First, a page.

Whenever a dispute arises between or among the States of the United States of America, the U. S. Constitution provides that original jurisdiction lies in the Supreme Court. In simple terms, whenever a dispute arises between or among the States, a State must file its lawsuit exclusively in the Supreme Court and not in any of the inferior federal courts or in any state court. art. III, section 2, Constitution.
In the early years of the Republic, many of the disputes were questions over the boundary lines separating one state from another. State of Florida v. State of Georgia, 58 U.S. 478 (1855). Such disputes begin with one State requesting permission to bring a lawsuit before the high court, together with a memorandum arguing the basis for bringing the lawsuit against another state or states. The Court then appoints an attorney licensed to practice before the Court but residing in another State not involved in or affected by the lawsuit to serve as a special magistrate.
The order appointing the special magistrate generally empowers him or her to take and receive evidence from the parties, issue subpoenas on request of the parties, conduct hearings as required, and to submit to the Court a report or reports and recommendations. The parties may then file exceptions or objections to a report. The Supreme Court makes the final decision from which there is no further appeal.
In later years, the population of the United States has grown to more than three hundred million. Population growth in both Florida and Georgia has placed great demands on what is inevitably a limited water supply. Disputes between and among the States over this limited water supply have become intractable as demands on water supplies increase. Complaining States seek intervention of the Court when at least one State believes that another State has used more water than equity allows.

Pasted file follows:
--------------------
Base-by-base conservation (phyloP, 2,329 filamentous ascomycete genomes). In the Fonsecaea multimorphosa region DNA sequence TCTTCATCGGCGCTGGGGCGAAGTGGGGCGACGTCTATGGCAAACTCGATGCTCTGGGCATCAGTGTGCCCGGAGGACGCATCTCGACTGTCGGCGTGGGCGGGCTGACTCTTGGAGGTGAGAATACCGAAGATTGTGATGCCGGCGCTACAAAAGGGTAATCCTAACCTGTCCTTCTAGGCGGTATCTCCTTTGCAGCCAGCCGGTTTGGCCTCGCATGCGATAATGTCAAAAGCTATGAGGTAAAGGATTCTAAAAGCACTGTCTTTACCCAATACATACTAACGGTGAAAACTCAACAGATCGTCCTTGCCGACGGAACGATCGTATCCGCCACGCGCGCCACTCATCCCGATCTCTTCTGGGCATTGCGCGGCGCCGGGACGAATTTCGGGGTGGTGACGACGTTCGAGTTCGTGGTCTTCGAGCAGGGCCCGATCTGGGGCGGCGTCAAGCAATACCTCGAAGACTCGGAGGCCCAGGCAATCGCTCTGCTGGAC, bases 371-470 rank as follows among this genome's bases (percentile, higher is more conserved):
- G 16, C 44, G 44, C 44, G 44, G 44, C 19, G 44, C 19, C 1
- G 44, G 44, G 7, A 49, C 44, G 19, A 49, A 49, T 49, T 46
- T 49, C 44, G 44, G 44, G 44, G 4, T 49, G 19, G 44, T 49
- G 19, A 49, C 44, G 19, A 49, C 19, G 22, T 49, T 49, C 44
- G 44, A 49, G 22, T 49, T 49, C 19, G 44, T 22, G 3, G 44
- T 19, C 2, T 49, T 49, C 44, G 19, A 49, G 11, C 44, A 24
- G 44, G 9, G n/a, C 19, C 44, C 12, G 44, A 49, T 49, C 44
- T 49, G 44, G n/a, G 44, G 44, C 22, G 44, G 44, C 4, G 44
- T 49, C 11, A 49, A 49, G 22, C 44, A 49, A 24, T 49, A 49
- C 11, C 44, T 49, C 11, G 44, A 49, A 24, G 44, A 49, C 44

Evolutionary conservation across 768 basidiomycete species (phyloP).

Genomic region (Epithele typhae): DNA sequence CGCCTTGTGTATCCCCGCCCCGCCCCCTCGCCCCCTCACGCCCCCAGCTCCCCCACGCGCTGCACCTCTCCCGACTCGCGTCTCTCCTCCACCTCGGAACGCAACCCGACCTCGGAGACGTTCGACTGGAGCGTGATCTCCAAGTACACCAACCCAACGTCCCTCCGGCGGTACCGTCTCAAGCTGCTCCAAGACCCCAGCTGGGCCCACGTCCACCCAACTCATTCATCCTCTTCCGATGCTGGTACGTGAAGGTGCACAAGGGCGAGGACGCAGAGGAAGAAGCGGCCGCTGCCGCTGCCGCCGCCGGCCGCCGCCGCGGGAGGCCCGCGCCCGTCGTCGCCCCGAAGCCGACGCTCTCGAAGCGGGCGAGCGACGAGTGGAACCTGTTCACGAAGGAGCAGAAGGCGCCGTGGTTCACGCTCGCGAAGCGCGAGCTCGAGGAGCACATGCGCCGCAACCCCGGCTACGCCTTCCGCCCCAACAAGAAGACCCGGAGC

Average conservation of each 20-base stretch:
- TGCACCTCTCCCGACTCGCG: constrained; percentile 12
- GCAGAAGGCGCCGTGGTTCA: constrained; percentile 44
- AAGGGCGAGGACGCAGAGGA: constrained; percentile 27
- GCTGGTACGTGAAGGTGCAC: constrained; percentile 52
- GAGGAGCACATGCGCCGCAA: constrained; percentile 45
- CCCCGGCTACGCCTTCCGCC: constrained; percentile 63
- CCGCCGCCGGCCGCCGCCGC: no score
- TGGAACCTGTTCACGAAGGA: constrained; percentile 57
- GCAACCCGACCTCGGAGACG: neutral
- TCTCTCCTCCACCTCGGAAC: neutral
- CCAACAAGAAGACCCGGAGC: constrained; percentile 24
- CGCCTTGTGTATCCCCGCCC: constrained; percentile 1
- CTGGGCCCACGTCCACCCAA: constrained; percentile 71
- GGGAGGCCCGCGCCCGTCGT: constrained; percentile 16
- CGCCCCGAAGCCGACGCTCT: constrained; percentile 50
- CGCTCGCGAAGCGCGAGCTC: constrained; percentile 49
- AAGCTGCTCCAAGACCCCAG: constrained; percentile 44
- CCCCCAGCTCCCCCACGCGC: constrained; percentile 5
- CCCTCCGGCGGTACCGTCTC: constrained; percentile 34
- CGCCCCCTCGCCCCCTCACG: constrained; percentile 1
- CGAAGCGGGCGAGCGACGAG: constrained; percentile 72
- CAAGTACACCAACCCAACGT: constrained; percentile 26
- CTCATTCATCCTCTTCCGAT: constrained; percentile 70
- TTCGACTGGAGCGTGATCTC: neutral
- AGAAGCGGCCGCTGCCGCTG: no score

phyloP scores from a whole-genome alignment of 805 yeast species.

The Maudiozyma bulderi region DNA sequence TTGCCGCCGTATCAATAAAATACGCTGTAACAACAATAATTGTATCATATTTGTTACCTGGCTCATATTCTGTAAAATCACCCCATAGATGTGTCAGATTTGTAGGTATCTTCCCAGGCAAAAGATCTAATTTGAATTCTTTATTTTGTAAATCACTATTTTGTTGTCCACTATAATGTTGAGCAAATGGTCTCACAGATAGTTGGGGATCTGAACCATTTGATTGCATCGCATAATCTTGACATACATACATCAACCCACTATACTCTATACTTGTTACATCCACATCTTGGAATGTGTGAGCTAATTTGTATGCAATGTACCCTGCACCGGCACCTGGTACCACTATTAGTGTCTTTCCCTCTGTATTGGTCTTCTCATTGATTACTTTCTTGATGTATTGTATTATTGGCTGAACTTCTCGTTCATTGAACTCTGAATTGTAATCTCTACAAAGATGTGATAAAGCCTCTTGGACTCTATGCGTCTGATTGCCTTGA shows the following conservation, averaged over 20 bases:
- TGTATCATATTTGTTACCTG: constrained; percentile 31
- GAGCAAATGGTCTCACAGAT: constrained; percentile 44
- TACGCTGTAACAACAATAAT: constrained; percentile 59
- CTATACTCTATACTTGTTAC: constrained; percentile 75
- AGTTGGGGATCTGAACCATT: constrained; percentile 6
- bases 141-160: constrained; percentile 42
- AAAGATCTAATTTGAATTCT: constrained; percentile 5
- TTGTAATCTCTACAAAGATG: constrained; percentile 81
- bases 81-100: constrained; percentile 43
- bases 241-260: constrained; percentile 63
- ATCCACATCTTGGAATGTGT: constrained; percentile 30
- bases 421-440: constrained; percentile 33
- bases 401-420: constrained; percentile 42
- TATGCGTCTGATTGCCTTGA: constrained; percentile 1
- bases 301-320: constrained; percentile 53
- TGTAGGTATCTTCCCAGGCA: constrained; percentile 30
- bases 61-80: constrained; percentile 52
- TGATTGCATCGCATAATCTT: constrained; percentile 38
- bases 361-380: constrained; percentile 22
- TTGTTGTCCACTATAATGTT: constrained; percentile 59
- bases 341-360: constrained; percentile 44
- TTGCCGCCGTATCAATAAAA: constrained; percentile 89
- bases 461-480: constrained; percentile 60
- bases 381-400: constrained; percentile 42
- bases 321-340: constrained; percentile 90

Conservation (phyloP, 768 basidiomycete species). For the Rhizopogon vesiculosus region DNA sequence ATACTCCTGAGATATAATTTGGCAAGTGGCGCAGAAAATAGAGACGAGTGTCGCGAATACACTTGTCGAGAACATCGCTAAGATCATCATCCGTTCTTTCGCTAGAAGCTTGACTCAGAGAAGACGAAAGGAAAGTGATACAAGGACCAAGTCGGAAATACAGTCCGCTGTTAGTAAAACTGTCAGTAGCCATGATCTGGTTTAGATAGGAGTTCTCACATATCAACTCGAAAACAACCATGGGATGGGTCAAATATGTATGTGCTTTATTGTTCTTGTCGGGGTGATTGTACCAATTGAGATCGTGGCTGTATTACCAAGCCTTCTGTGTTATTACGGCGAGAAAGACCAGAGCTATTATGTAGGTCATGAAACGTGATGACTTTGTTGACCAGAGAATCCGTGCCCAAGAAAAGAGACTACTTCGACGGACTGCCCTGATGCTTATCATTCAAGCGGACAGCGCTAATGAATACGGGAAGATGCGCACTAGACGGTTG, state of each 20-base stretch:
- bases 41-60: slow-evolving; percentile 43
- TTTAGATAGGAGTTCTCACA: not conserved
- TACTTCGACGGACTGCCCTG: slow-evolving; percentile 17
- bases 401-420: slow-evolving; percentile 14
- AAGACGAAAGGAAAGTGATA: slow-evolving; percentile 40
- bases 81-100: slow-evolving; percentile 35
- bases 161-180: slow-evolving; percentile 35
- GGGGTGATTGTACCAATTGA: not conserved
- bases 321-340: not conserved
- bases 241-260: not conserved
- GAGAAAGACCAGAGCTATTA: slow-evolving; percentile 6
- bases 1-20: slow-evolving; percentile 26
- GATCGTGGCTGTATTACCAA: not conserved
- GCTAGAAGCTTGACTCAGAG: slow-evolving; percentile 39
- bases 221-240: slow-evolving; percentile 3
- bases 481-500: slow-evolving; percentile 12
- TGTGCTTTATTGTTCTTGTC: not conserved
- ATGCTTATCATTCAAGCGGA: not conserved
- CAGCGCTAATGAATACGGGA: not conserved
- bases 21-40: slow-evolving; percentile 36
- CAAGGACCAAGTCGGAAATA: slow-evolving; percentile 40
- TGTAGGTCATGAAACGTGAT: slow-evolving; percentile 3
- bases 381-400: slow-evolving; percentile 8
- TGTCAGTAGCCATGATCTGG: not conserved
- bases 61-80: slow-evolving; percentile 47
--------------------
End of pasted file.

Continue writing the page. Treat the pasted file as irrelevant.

In 2014, the State of Florida sued the State of Georgia, contending that Georgia has by overuse and impounding of water not yet needed deprived the Apalachicola Bay of sufficient water to sustain Florida’s oyster resource industry. Florida alleges that an entire way of life dependent on oyster cultivation and an entire ecosystem supported by the Bay are already in jeopardy and may ultimately be destroyed. See, 1992 cases State of Florida v. State of Alabama v. State of Georgia and, most recently, State of Florida v. State of Georgia, 2014.
Poland’s inland waterways are underexploited and underdeveloped. They barely account for 0.2% of the country’s total inland transport. In comparison, the proportion is 17% in Germany. The global trend is to promote water transport. Meanwhile, only 10% of Polish waterways have the operability parameters required by the 2002 resolution on the classification of inland waterways. Although the authorities admit that Poland needs to do a great deal in this area, two ministries seem to be acting at cross-purposes. The Ministry of Infrastructure and Development intends to allocate PLN 4 billion to enhance the navigability of Polish rivers. The plans may, however, be thwarted by the Environment Ministry whose draft water bill envisages a considerable rise in charges for water transport of goods and passengers as well as for the use of sluices. As a result, river transport might prove significantly more expensive than that by motorway. The ministry…
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The Masters. 16th hole. I couldn’t resist republishing this beautiful Azalea. Watercolor? I leave that decision to my readers.
Federal law requires the Secretary of the Army to make a physical inspection of the Atlantic Intracoastal Waterway at least annually and report his or her findings to Congress.
The author has attended at least six inspections of the Florida portion of the Atlantic Intracoastal Waterway. One of the more esoteric briefings was the replacement of mangrove shoots in the fast-moving current of the Jupiter Inlet at Jupiter, Florida, in Palm Beach County. Engineers had devised a method of inserting hundreds of young mangrove shoots encased in PVC piping in the Inlet. Several years later, we observed that these shoots had taken hold in the inlet and that they appeared to be thriving.
Other briefings have included plans on restoring the original flows of the Everglades south to the tip of the Florida peninsula, as well as the installation of recreational areas, including a natural aquatic pool for the observation of marine life on Peanut Island at Lake Worth (Palm Beach) Inlet in the Waterway and cleanup of the bottom land of the Miami River utilizing performance specifications requiring the bidder to provide both the price and the method to be used in cleanup.
MAP OF THE EAST COAST OF FLORIDA